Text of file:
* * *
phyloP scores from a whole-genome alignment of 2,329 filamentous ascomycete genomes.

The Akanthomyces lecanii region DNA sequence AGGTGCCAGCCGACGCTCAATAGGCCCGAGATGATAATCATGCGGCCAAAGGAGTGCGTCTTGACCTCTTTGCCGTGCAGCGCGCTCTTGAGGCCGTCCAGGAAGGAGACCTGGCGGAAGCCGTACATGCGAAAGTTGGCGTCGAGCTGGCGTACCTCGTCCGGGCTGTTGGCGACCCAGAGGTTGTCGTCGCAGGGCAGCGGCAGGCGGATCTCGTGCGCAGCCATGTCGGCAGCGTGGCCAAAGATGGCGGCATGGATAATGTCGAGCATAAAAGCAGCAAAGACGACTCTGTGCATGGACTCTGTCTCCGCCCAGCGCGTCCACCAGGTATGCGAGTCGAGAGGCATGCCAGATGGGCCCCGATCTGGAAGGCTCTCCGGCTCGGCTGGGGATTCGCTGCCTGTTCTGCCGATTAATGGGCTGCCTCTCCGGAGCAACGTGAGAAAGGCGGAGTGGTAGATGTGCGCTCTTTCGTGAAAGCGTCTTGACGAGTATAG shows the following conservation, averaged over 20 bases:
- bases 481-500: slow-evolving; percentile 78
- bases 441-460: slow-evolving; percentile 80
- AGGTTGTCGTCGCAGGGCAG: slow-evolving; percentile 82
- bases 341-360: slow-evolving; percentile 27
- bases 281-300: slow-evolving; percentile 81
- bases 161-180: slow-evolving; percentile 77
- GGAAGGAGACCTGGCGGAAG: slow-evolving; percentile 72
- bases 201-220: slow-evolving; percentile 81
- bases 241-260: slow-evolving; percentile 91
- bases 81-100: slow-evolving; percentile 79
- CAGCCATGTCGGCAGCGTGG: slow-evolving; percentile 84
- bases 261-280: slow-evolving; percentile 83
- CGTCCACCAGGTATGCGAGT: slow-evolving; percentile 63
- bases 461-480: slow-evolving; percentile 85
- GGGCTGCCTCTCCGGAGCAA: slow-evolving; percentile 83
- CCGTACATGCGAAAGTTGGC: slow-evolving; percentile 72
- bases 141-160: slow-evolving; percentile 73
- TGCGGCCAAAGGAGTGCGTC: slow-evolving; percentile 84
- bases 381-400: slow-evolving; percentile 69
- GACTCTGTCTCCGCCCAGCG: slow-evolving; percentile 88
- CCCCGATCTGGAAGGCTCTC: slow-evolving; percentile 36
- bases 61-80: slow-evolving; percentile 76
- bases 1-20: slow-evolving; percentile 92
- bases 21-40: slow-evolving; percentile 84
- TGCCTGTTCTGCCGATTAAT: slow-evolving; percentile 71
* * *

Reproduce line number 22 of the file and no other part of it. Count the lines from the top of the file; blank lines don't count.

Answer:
- GACTCTGTCTCCGCCCAGCG: slow-evolving; percentile 88